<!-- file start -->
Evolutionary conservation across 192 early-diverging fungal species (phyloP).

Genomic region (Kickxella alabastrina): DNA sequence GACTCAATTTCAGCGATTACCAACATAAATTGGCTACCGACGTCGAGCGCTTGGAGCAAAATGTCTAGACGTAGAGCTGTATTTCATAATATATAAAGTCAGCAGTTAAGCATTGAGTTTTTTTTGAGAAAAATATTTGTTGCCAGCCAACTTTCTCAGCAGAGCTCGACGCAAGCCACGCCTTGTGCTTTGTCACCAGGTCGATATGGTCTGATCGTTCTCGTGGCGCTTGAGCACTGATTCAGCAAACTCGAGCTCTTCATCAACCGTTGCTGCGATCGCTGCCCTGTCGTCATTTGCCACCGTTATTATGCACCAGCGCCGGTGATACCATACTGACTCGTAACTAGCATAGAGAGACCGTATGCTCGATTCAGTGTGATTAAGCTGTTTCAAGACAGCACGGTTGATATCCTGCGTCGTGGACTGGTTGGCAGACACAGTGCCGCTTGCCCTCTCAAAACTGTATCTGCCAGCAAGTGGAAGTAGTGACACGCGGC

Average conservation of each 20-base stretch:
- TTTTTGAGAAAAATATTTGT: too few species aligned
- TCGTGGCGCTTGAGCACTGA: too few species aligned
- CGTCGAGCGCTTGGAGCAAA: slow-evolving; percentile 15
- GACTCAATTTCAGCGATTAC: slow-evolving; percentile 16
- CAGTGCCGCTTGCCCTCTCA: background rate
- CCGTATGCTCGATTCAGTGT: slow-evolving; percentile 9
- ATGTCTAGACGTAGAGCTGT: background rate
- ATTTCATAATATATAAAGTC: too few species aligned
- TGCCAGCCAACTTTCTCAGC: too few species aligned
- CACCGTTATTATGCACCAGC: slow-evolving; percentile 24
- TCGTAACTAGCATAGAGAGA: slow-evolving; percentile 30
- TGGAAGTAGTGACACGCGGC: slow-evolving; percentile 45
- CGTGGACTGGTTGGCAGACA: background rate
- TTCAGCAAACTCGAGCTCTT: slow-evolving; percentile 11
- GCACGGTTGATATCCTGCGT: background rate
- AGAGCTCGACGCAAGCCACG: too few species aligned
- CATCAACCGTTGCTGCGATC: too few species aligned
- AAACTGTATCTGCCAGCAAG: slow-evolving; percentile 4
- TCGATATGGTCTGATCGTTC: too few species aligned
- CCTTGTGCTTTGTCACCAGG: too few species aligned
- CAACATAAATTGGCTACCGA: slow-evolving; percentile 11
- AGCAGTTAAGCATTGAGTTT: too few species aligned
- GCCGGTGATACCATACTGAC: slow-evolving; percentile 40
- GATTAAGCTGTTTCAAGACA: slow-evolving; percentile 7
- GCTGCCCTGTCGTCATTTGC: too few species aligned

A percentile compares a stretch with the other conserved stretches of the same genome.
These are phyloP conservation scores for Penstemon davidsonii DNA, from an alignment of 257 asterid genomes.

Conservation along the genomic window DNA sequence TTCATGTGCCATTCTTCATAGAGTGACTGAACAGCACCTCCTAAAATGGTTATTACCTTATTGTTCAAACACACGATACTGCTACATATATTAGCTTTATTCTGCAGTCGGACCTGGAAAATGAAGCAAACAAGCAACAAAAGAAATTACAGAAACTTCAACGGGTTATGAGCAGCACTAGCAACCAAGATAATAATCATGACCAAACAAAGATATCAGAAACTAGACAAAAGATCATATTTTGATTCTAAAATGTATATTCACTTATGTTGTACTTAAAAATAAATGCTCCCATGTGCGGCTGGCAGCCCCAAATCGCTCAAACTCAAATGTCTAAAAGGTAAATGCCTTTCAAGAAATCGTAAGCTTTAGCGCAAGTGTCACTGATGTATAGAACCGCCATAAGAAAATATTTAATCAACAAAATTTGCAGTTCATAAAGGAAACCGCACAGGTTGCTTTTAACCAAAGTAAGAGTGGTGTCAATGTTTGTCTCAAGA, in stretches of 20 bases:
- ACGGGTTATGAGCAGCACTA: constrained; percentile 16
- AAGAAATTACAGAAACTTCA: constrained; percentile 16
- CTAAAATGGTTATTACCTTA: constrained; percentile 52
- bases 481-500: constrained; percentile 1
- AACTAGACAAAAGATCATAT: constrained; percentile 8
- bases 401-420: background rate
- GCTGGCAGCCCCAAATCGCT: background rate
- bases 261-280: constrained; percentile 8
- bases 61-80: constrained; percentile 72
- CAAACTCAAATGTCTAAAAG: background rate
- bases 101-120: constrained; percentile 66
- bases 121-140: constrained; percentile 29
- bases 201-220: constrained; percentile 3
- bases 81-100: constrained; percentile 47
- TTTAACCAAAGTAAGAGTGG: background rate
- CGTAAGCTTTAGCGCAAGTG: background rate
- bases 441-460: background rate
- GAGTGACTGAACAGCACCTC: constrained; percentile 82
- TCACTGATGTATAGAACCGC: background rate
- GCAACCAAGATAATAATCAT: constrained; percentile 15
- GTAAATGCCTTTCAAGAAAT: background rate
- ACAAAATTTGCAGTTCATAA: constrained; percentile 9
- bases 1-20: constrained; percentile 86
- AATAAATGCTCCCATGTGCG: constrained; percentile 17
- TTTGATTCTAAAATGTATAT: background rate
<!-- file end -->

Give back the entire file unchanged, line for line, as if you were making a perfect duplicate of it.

Evolutionary conservation across 192 early-diverging fungal species (phyloP).

Genomic region (Kickxella alabastrina): DNA sequence GACTCAATTTCAGCGATTACCAACATAAATTGGCTACCGACGTCGAGCGCTTGGAGCAAAATGTCTAGACGTAGAGCTGTATTTCATAATATATAAAGTCAGCAGTTAAGCATTGAGTTTTTTTTGAGAAAAATATTTGTTGCCAGCCAACTTTCTCAGCAGAGCTCGACGCAAGCCACGCCTTGTGCTTTGTCACCAGGTCGATATGGTCTGATCGTTCTCGTGGCGCTTGAGCACTGATTCAGCAAACTCGAGCTCTTCATCAACCGTTGCTGCGATCGCTGCCCTGTCGTCATTTGCCACCGTTATTATGCACCAGCGCCGGTGATACCATACTGACTCGTAACTAGCATAGAGAGACCGTATGCTCGATTCAGTGTGATTAAGCTGTTTCAAGACAGCACGGTTGATATCCTGCGTCGTGGACTGGTTGGCAGACACAGTGCCGCTTGCCCTCTCAAAACTGTATCTGCCAGCAAGTGGAAGTAGTGACACGCGGC

Average conservation of each 20-base stretch:
- TTTTTGAGAAAAATATTTGT: too few species aligned
- TCGTGGCGCTTGAGCACTGA: too few species aligned
- CGTCGAGCGCTTGGAGCAAA: slow-evolving; percentile 15
- GACTCAATTTCAGCGATTAC: slow-evolving; percentile 16
- CAGTGCCGCTTGCCCTCTCA: background rate
- CCGTATGCTCGATTCAGTGT: slow-evolving; percentile 9
- ATGTCTAGACGTAGAGCTGT: background rate
- ATTTCATAATATATAAAGTC: too few species aligned
- TGCCAGCCAACTTTCTCAGC: too few species aligned
- CACCGTTATTATGCACCAGC: slow-evolving; percentile 24
- TCGTAACTAGCATAGAGAGA: slow-evolving; percentile 30
- TGGAAGTAGTGACACGCGGC: slow-evolving; percentile 45
- CGTGGACTGGTTGGCAGACA: background rate
- TTCAGCAAACTCGAGCTCTT: slow-evolving; percentile 11
- GCACGGTTGATATCCTGCGT: background rate
- AGAGCTCGACGCAAGCCACG: too few species aligned
- CATCAACCGTTGCTGCGATC: too few species aligned
- AAACTGTATCTGCCAGCAAG: slow-evolving; percentile 4
- TCGATATGGTCTGATCGTTC: too few species aligned
- CCTTGTGCTTTGTCACCAGG: too few species aligned
- CAACATAAATTGGCTACCGA: slow-evolving; percentile 11
- AGCAGTTAAGCATTGAGTTT: too few species aligned
- GCCGGTGATACCATACTGAC: slow-evolving; percentile 40
- GATTAAGCTGTTTCAAGACA: slow-evolving; percentile 7
- GCTGCCCTGTCGTCATTTGC: too few species aligned

A percentile compares a stretch with the other conserved stretches of the same genome.
These are phyloP conservation scores for Penstemon davidsonii DNA, from an alignment of 257 asterid genomes.

Conservation along the genomic window DNA sequence TTCATGTGCCATTCTTCATAGAGTGACTGAACAGCACCTCCTAAAATGGTTATTACCTTATTGTTCAAACACACGATACTGCTACATATATTAGCTTTATTCTGCAGTCGGACCTGGAAAATGAAGCAAACAAGCAACAAAAGAAATTACAGAAACTTCAACGGGTTATGAGCAGCACTAGCAACCAAGATAATAATCATGACCAAACAAAGATATCAGAAACTAGACAAAAGATCATATTTTGATTCTAAAATGTATATTCACTTATGTTGTACTTAAAAATAAATGCTCCCATGTGCGGCTGGCAGCCCCAAATCGCTCAAACTCAAATGTCTAAAAGGTAAATGCCTTTCAAGAAATCGTAAGCTTTAGCGCAAGTGTCACTGATGTATAGAACCGCCATAAGAAAATATTTAATCAACAAAATTTGCAGTTCATAAAGGAAACCGCACAGGTTGCTTTTAACCAAAGTAAGAGTGGTGTCAATGTTTGTCTCAAGA, in stretches of 20 bases:
- ACGGGTTATGAGCAGCACTA: constrained; percentile 16
- AAGAAATTACAGAAACTTCA: constrained; percentile 16
- CTAAAATGGTTATTACCTTA: constrained; percentile 52
- bases 481-500: constrained; percentile 1
- AACTAGACAAAAGATCATAT: constrained; percentile 8
- bases 401-420: background rate
- GCTGGCAGCCCCAAATCGCT: background rate
- bases 261-280: constrained; percentile 8
- bases 61-80: constrained; percentile 72
- CAAACTCAAATGTCTAAAAG: background rate
- bases 101-120: constrained; percentile 66
- bases 121-140: constrained; percentile 29
- bases 201-220: constrained; percentile 3
- bases 81-100: constrained; percentile 47
- TTTAACCAAAGTAAGAGTGG: background rate
- CGTAAGCTTTAGCGCAAGTG: background rate
- bases 441-460: background rate
- GAGTGACTGAACAGCACCTC: constrained; percentile 82
- TCACTGATGTATAGAACCGC: background rate
- GCAACCAAGATAATAATCAT: constrained; percentile 15
- GTAAATGCCTTTCAAGAAAT: background rate
- ACAAAATTTGCAGTTCATAA: constrained; percentile 9
- bases 1-20: constrained; percentile 86
- AATAAATGCTCCCATGTGCG: constrained; percentile 17
- TTTGATTCTAAAATGTATAT: background rate